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Gileadites and Ephraimites At War
The Gileadites were a clan within Manasseh, dwelling east of the Jordan and north of the Dead Sea. They appear to have been very independent of their tribe, and this independence irked the men of Ephraim, who generally headed the House of Joseph. Hence their accusation that the Gileadites were fugitives among Ephraim and Manasseh (verse 4).
Now that the war with Ammon was over, the men of Ephraim suddenly showed courage. They accused Jephthah of deliberately failing to summon them to the battle as a means of humiliating the leading tribe in Joseph, and they intended to wage war against him. Led by Jephthah, the Gileadites steadfastly held their ground, taking the strategic byways and heights. They recognized Ephraimite infiltrators by their distinctive accent (showing that even in a small geographical region like Israel there were sharp delineations between—and sometimes bitter divisions among—the Israelite tribes and clans). However, the battle went entirely in favor of Jephthah and the Gileadites, and Gilead remained independent of their larger tribal units.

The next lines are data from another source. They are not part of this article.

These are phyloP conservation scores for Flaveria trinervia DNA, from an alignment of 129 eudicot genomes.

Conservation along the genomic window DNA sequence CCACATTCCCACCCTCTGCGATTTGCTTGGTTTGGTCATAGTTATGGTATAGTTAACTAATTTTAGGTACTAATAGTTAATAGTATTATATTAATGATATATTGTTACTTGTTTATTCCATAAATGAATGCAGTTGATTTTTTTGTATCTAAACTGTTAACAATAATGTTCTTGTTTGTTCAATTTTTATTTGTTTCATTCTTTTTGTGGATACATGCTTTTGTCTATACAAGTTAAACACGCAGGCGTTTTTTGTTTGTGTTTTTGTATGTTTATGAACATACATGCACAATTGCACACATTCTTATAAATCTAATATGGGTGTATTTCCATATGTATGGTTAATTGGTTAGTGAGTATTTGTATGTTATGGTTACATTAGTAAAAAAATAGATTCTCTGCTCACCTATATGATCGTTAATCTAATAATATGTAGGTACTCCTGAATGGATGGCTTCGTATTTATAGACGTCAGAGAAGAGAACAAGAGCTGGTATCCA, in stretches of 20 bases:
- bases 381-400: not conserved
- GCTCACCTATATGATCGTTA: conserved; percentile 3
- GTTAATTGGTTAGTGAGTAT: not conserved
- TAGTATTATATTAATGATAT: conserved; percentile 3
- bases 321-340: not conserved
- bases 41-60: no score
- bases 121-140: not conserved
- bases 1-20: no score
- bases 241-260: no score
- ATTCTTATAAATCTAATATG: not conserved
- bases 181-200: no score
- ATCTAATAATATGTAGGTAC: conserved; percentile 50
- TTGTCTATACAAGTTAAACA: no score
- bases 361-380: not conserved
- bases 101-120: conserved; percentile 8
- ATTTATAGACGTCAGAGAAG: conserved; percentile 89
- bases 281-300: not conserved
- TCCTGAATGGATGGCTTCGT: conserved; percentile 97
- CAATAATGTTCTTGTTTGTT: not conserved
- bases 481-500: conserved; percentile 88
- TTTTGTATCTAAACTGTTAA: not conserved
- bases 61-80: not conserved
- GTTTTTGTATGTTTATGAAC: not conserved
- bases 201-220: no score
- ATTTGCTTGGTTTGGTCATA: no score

Jephthah judged only six years. After him a long series of judges followed: Ibzan of Bethlehem, seven years; Elon the Zebulonite, ten years; Abdon the Pirathonite (Ephraimite), eight years. Thus Israel enjoyed a total of 31 years of peace.